MASSENA — Work is winding down to clean up the former General Motors Powertrain site in Massena.
Remediation work began after RACER (Revitalizing Auto Communities Environmental Response) Trust was given the title to the property, as well as the responsibility for the cleanup activities ordered by the U.S. Environmental Protection Agency.
The property was owned by the former General Motors Corp. before its 2009 bankruptcy. Remediation began with the demolition of the 890,000-square-foot facility that covered about 20 acres.
RACER representatives are working closely with the North Country Redevelopment Task Force, local elected officials, the St. Regis Mohawk Tribe, the EPA, state Department of Environmental Conservation and other stakeholders to identify potential future uses for the site that are consistent with the environmental cleanup being conducted at the site, and long-term stewardship.
“We have been in the community since 2011 through multiple administrations. The work that I have done as the cleanup manager is probably coming towards the end, which is good news for the community,” Cleanup Manager M. Brendan Mullen told the Massena Town Board.
He said Massena is one of RACER’s 89 locations in 14 states, with more than 60 sites requiring remediation.
“This one right here in Massena is the jewel in the crown as far as I’m concerned. This site here at Massena got 25% of our overall budget. That is a testament to how significant the commitment Massena received in the bankruptcy settlement. It is our only federal Superfund site. It’s not the only federal Superfund site in the area, but it does require a lot of focus, a lot of effort and a lot of commitment in the form of money into the remediation. We’ve been working year-on-year. This is our 12th year. We’ve been spending a lot of money,” Mr. Mullen said.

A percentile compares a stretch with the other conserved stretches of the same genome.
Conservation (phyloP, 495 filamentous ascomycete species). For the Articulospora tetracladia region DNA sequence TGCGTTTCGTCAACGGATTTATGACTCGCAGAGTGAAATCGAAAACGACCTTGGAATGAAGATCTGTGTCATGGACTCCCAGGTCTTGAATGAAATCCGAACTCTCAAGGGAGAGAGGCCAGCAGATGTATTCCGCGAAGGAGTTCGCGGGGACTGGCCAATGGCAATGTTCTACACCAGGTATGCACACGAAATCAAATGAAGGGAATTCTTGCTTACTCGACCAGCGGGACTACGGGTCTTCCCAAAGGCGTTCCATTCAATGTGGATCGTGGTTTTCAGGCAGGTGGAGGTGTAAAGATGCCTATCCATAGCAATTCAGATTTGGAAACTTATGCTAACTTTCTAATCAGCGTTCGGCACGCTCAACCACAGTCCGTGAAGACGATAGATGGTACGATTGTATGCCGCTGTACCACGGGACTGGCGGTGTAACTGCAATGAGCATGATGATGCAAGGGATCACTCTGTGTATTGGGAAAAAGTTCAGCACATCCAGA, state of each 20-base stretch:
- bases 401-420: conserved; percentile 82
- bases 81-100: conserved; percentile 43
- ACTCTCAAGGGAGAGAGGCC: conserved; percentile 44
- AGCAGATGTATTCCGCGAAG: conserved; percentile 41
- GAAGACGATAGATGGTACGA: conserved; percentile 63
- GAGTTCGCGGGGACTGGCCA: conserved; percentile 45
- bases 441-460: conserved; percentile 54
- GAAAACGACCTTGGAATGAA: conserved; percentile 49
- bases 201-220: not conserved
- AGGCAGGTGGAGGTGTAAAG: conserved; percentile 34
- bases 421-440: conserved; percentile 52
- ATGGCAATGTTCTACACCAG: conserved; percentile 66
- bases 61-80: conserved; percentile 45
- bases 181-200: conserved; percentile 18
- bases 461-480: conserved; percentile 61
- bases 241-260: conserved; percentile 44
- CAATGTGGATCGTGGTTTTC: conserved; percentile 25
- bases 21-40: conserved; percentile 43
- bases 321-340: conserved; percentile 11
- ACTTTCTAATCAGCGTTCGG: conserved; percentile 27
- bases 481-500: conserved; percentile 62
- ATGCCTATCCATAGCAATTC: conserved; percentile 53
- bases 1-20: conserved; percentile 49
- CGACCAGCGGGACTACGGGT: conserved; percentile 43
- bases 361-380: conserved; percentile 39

He said they received approximately $155 million to clean up the property, “far more than any other property in the portfolio. At this point, we’re now at a stage where all of the soil has been remediated on our property. The Superfund site itself extends a little bit past RACER property.”
Mr. Mullen said that, in general terms, they’ve removed more than 550,000 tons of toxic waste from the site.
“We’ve done the remediation in phases. At this point, the remediation is complete from the point of view of any soil. So, we’ve made it that much cleaner. Unfortunately, we’ve moved that elsewhere. We’ve made Indiana bigger, but we’ve made New York a little bit smaller, but a little bit cleaner,” he said.
In addition, Mr. Mullen said, “We’re doing a little bit of groundwater recovery and treatment. We have an obligation to do that recovery and treatment and discharge under all state permits. We’ll continue that obligation into the foreseeable future.”
He said, in doing the cleanup, they’ve worked hand-in-hand with the community, the federal Environmental Protection Agency that oversees the site, the state Department of Environmental Conservation and the Saint Regis Mohawk Tribe.
“So, it’s collaboration across not just RACER, but all of these entities to get to this point,” Mr. Mullen said.
He said they’ve been fortunate to use local contractors for many of the jobs.
“So, our effort is to keep money in the community as we do our work,” he said. “We try and redevelop the site, get developers in here, get work and jobs back into the community so that we can pass the remediation case into redevelopment and replace what was lost through GM bankruptcy.”
Councilor Thomas C. Miller asked how close they were to being finished on the RACER property.
“We’re pretty much complete right now,” Mr. Mullen said. “We’re shovel-ready.” RACER Trust has actively been marketing the site both in the United States and Canada to find buyers for the property.
Once cleanup is officially complete, RACER Trust will work with the EPA to have the site removed from the EPA’s Superfund program.